Brown presses China on press freedom

Gordon Brown today urged China's leaders to continue with the greater press freedoms opened up for the Beijing Olympics after the Games are over.

At a meeting with President Hu Jintao, the Prime Minister said that it would be in China's own interest to make the easing of restrictions on journalists permanent.

Mr Brown arrived in Beijing for the final days of the Games, including the formal handover to London for the 2012 Olympics at the closing ceremony on Sunday.

The question of press freedom was one of a number of human rights issues which he raised during his one hour meeting with the Chinese president.

Mr Hu, in turn, used his opening remarks at their meeting in the Great Hall of the People to refer to the controversial London leg of the Olympic torch relay earlier this year.

"When the Olympic torch ran in London, Mr Prime Minister, you personally welcomed the torch and you also expressed support for the Beijing Olympic Games for which we would like to express our appreciation and gratitude," he told Mr Brown.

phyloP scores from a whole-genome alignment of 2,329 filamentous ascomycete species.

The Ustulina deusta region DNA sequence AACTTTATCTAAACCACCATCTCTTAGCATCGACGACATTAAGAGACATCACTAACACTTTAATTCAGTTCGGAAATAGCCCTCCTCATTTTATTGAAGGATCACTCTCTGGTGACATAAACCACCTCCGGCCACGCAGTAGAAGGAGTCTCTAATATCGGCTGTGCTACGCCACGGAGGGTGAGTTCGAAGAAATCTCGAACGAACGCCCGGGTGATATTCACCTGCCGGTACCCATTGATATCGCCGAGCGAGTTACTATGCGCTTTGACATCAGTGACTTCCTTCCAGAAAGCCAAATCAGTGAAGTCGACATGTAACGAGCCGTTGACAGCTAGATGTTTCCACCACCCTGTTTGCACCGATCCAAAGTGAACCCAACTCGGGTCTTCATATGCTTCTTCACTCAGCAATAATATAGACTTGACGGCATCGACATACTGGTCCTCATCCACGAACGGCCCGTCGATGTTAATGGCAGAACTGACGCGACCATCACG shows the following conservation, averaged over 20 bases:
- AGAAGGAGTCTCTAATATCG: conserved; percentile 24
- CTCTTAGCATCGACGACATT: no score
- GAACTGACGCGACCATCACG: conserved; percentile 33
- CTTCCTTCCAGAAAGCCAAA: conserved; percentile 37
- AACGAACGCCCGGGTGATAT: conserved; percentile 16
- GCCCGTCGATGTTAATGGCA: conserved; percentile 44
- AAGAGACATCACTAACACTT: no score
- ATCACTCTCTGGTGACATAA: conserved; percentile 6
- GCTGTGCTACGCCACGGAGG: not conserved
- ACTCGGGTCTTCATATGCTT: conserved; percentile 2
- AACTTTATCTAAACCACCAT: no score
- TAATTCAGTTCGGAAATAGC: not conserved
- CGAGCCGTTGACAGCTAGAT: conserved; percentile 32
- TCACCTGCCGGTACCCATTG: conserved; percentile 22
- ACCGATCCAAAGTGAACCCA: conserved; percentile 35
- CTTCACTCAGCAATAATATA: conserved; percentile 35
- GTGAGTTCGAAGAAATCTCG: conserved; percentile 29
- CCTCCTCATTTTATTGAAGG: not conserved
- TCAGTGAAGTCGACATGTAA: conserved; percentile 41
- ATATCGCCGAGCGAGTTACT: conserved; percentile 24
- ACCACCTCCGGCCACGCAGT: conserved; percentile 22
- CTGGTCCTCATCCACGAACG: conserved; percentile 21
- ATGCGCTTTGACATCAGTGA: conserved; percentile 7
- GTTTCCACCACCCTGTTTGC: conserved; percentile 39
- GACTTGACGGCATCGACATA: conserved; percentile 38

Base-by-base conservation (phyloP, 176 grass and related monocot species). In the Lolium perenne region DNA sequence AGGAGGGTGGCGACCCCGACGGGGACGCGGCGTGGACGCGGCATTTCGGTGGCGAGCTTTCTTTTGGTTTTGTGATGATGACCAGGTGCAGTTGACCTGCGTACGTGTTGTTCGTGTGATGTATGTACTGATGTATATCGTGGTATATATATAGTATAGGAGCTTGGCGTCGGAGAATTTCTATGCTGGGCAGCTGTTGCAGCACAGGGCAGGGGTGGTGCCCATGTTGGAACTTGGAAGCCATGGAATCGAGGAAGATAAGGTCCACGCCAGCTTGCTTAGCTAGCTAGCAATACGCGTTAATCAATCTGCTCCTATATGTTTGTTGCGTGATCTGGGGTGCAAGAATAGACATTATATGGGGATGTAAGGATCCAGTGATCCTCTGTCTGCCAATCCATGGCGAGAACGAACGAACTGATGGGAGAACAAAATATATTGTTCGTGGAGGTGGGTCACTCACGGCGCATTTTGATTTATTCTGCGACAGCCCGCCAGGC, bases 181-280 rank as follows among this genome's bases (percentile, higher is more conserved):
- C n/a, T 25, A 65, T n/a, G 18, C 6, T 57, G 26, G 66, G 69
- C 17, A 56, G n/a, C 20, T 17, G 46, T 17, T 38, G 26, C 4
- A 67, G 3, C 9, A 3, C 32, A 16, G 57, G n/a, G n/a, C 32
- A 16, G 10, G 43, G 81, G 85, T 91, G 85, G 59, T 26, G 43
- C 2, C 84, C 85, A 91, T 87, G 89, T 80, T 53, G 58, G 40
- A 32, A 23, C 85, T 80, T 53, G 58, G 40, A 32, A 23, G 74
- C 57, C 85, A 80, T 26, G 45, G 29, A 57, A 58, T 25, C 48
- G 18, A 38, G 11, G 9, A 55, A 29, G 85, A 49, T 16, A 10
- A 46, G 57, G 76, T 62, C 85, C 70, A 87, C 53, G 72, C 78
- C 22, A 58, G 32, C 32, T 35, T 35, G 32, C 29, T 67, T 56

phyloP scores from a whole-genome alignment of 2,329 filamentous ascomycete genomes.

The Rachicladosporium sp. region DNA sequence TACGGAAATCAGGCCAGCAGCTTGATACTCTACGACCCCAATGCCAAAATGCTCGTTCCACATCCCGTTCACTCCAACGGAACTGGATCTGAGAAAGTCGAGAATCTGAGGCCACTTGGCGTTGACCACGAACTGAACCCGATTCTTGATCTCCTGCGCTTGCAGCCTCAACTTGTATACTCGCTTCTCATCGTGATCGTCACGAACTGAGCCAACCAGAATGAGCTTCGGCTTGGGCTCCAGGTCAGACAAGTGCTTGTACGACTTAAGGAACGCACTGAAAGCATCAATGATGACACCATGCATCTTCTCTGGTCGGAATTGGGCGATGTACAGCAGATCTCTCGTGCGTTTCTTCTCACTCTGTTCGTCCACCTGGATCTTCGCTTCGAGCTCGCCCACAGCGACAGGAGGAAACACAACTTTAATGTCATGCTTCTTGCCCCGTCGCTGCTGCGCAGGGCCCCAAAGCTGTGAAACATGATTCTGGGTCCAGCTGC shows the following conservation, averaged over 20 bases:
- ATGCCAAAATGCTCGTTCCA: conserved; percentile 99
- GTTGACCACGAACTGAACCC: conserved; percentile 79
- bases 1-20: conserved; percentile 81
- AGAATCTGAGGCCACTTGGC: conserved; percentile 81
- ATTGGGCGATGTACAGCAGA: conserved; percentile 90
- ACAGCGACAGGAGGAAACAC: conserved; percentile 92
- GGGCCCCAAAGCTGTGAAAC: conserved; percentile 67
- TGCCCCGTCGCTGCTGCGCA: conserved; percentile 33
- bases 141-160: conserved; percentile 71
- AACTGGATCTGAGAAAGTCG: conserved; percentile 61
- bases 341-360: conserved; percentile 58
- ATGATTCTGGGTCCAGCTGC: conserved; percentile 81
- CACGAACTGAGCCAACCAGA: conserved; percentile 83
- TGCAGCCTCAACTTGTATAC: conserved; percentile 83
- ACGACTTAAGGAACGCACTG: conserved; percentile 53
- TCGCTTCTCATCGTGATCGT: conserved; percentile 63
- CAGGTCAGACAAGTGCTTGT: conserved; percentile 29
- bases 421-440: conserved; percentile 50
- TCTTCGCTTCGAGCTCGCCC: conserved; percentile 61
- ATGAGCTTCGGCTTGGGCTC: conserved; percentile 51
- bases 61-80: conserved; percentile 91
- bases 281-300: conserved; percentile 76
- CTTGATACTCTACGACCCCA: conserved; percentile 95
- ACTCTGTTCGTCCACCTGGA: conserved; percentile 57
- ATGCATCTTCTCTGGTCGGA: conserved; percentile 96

The event was in fact dominated by pro-Tibetan protests, while Mr Brown notoriously refused to touch the torch himself when he welcomed the relay in Downing Street.

No 10 aides insisted however that Mr Hu's comments had not been intended as a barbed reference to the torch's reception in London and that the "atmospherics" between the two men had been very good.

Mr Brown, who praised the "spectacular" success of the Beijing Games, said that he had made clear that he hoped the greater openness which the Olympics had brought would not end once the Games were over.

"It is in China's interest. It would be a very important gesture to the rest of the world if they were to say that these restrictions could be permanently removed," he told reporters.

Mr Brown said that he also urged the Chinese to pursue their talks with representatives of the Dalai Lama of greater autonomy for Tibet to a "productive" conclusion when discussions re-open in the autumn.

"I think there is more common ground between the Chinese authorities and Tibet than is sometimes realised," he said.

The Prime Minister also tackled Mr Hu over China's stance on Zimbabwe and Darfur, where it has been criticised for supporting repressive regimes.

"He responded by saying that these are issues that will be part of our continuing discussions," Mr Brown said.